St. Peter’s Cathedral – also referred to as St. Peter’s Basilica – hardly needs an introduction. It’s Rome’s most celebrated church and in a city stuffed full of them, that’s saying a lot. While it may not be the mother church of the Catholic Church or even the cathedral of the Diocese of Rome, the cathedral is widely regarded as one of the holiest Catholic shrines in the world. Located in the heart of Vatican City, it’s also the world’s largest church, topped by the world’s tallest dome. Its sumptuous interiors house some of the world’s greatest masterpieces, from Michelangelo to Bernini too. Here’s a selection of some of the most interesting facts about St. Peter’s Cathedral that might surprise you.
Interesting facts about St. Peter’s Cathedral
1. It’s not the original
It might look like St. Peter’s Cathedral has been around forever, but an even older church stood here before this one. Emperor Constantine, the Roman Empire’s first Christian emperor, built the church on the spot where St. Peter was thought to be buried (more on that below). A church stood here for well over 1,000 years, from the 4th century until the 16th century. Today’s building has the same foundations as the original structure, making it over 1,700 years old.
By the early Renaissance, the church was looking rather run-down so Pope Julius II ordered the demolition of the old site and a new Renaissance-style Basilica in its place.
2. There are 91 popes buried under the Basilica
Not all popes are buried here, but most are – including John Paul II who was buried here in 2005. The popes are buried in the Papal Grottoes, located below the current basilica but above the original Constantinian church. These grottoes also include a handful of chapels dedicated to different saints, royals and popes. There’s a range of different popes buried here, including Urban VI, Innocent XIII, Paul VI and the corrupt Bonficate VIII. Royals including the Queen Christina of Sweden and Queen Charlotte of Cyprus, have been laid to rest here too.
There’s even an empty tomb for Benedict XVI, the current pope. You can wander around the grottoes with a ticket to the basilica. As well as the shrines and chapels, there are hundreds of sculptures, frescoes and funerary monuments to see too.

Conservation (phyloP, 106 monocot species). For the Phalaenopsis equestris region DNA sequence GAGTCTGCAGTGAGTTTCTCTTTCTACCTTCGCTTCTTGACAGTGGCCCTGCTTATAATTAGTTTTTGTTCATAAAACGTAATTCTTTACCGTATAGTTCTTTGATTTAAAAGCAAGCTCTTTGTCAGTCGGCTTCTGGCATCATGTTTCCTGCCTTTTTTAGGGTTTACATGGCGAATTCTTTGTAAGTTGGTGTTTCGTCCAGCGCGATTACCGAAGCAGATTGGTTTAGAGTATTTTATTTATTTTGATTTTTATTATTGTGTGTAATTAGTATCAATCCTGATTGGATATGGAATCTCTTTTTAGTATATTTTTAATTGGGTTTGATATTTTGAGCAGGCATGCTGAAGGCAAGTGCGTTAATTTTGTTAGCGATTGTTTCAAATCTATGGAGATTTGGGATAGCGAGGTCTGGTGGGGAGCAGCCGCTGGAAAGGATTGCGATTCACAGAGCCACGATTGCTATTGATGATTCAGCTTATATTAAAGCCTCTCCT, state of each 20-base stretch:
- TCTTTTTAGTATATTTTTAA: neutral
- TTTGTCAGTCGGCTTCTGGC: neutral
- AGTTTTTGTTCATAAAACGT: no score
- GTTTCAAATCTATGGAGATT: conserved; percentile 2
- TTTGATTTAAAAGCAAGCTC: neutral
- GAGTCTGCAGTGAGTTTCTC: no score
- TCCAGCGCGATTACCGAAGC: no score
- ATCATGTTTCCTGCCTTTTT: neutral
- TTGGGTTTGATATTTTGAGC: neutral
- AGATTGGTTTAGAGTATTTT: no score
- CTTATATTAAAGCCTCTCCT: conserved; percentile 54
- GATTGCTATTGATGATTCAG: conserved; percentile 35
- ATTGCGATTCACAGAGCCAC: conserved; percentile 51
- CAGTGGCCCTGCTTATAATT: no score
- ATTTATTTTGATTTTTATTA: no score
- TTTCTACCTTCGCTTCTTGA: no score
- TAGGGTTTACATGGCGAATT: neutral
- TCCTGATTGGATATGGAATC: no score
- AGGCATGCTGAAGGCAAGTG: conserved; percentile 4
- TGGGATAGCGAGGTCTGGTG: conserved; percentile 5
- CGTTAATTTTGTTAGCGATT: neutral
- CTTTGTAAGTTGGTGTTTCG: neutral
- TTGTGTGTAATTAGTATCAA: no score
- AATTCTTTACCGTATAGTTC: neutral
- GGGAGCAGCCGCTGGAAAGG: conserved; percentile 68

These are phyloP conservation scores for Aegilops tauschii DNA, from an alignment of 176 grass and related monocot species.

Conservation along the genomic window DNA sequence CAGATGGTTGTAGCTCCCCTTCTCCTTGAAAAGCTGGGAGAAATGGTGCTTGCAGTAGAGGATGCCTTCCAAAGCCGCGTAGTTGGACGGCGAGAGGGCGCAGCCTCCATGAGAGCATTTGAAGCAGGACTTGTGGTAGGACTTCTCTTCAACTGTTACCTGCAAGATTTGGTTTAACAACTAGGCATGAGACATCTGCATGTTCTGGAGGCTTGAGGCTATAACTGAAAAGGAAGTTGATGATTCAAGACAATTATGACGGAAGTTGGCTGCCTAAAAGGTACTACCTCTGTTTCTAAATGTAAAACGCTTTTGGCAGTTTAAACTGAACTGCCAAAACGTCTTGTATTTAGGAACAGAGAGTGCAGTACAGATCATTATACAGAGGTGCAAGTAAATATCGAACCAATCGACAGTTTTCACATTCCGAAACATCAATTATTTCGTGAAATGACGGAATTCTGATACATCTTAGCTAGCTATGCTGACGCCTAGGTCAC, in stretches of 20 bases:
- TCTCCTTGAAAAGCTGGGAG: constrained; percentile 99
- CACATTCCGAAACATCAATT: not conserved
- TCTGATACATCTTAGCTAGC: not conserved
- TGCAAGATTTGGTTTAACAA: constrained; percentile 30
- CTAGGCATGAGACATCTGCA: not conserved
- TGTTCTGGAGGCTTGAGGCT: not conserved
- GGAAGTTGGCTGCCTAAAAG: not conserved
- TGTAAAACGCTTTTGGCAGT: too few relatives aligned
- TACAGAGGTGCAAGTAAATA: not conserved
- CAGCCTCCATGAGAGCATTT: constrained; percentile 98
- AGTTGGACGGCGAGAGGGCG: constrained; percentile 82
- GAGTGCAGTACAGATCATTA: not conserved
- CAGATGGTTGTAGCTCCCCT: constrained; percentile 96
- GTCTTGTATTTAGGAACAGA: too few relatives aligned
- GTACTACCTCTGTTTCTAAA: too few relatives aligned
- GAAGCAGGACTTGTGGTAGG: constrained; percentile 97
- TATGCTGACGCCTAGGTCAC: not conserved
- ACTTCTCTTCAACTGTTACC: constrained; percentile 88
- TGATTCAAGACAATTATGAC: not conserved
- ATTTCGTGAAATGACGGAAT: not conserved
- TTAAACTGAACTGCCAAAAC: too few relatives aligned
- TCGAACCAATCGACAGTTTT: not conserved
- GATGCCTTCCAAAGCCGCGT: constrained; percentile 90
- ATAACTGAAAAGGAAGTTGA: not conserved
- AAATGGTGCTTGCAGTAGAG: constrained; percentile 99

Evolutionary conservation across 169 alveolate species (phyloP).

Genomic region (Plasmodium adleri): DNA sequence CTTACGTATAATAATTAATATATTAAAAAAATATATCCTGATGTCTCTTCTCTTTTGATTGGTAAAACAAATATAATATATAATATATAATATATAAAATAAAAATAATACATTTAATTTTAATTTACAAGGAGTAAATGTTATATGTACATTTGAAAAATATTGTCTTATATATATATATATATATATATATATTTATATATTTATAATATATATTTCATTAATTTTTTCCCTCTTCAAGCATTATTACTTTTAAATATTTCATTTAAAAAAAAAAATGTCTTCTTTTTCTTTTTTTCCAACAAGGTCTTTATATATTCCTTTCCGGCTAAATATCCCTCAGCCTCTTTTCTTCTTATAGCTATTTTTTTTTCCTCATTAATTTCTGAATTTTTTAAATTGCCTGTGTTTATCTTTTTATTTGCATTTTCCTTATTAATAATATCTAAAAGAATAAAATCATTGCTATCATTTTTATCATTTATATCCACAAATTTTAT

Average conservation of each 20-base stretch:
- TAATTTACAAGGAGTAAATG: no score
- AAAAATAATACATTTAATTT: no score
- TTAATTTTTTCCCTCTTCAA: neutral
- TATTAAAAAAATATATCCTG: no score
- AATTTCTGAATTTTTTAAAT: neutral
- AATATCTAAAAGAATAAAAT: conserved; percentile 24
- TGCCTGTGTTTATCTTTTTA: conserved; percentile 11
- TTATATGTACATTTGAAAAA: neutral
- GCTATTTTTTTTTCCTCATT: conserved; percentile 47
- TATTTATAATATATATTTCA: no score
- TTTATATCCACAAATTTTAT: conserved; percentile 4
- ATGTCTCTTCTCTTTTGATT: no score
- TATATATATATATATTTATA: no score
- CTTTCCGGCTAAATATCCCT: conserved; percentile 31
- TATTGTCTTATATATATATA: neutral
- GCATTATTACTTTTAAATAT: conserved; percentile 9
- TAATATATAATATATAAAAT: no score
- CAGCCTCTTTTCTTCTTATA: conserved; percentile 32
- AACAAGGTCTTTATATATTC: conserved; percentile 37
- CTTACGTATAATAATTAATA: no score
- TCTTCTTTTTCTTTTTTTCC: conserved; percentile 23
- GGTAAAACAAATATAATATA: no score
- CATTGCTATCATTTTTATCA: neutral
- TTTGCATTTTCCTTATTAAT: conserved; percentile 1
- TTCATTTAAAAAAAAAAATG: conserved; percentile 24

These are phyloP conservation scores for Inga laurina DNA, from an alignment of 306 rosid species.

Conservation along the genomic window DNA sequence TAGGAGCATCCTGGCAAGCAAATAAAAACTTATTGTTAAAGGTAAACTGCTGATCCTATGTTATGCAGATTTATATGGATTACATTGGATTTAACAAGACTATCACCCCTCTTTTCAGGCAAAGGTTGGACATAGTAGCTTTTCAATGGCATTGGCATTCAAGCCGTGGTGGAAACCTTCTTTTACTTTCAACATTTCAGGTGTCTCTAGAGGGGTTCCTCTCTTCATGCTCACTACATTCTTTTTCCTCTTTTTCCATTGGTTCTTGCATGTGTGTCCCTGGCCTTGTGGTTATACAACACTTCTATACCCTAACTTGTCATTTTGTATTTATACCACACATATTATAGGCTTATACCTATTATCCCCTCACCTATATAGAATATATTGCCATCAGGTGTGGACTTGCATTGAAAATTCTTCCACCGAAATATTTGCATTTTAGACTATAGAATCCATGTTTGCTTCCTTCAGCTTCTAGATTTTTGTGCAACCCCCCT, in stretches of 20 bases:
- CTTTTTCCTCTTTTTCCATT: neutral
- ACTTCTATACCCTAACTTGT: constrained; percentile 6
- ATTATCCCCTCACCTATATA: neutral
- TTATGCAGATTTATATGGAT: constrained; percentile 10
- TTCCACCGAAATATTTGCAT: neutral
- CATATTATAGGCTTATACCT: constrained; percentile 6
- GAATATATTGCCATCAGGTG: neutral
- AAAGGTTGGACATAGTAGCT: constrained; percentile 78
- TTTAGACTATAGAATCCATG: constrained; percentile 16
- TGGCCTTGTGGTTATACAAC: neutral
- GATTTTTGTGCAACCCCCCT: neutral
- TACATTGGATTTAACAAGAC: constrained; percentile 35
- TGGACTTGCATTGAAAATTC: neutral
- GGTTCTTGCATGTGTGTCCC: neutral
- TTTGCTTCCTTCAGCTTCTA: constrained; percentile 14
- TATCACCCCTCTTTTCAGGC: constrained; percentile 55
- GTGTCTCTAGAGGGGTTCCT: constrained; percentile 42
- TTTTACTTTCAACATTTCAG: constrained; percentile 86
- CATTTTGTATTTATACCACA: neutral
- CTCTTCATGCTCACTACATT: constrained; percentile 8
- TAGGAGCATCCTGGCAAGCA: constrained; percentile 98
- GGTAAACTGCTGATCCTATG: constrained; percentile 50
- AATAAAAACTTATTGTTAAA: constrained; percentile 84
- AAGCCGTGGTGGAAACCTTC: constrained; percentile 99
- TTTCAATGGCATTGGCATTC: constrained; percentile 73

3. They pinched materials from other celebrated sights to build it
Bernini’s famous four-poser, solid-bronze canopy – or the Baldacchino – is one of the church’s most famous works of art. To create it, Bernini used over 100,000 pounds (90,718,474 kg ) of bronze to create the extravagant feature. Unsurprisingly, getting your hands on that amount of bronze is quite difficult. Pope Urban VIII took an interesting approach to this problem. He instructed workers to pull the bronze from the Pantheon‘s porch and melt it down for the cathedral.
We know Pope Urban VIII ordered the work, because there are hundreds of tiny bumblebees carved into the bronze – his papal emblem.
4. Those paintings aren’t actually… paintings
This might surprise anyone who’s ever seen a picture of the inside of St. Peter’s Cathedral, given the floor to ceiling frescoes adorning the landmark. But those frescoes are actually mosaics, made from tiny tessarae – tiny fragments of glass. They replaced the original paintings with glass in the early 19th century. That’s why there aren’t any restrictions on taking photographs inside with flash.
5. It took five architects to build it…
… and 120 years to finish it. The final flourish, a fountain designed by Bernini, was installed in 1675. Bramante was appointed as the original architect in 1506, but he was fairly swiftly replaced by Raphael in 1515. Then Raphael died five years later (on the job), so Michelangelo stepped in. Already a formidable artist and sculptor, he took up architecture at the age of 40. Pope Paul III appointed the self-taught architect for the job in 1546; Michelangelo was 71. Carlo and Stefano Moderno father and son then designed the building’s facade, and Bernini updated it. We have him to thank for the impressive Via della Conciliazione and the Piazza San Pietro too.
6. St. Peter might be buried beneath it
We’ve already mentioned that Emperor Constantine built the original church on the spot where St. Peter’s bones were thought to lie. Peter, along with Paul, is revered by Christians as the greatest early missionaries; he travelled with the Gospel from Damascus to Rome. At this time, Christians were seen as a radical cult and were being persecuted across the city. He tried to flee, but Christ appeared to him and instructed him to return and face his fate. He was crucified by Emperor Nero in 64 AD.
Archaeologists found bones in 1953 after a decade of excavations which were confirmed to be a man in his 60s, along with remnants of purple thread. Back then, only holy or royal individuals would be wrapped in purple. Then in 2011, after the first scientific tests on the bones, the Vatican announced that they believed they had the evidence to confirm “to confirm the unanimous and undisputed tradition that these are the mortal remains on the Apostle Paul.
7. One of the popes is on show
Most of the popes lie in hidden tombs, but Innocent XI is one notable exception. Known for his exemplary moral conscience and crackdown on corruption, he’s one of the most important popes of the 17th century. He’s also buried in full view for all to see in the church. You can’t see any bone, since his face is covered by a mask, but you can still make out the body. He’s also fully clothed, lying below a painting depicting the Transfiguration by Raphael.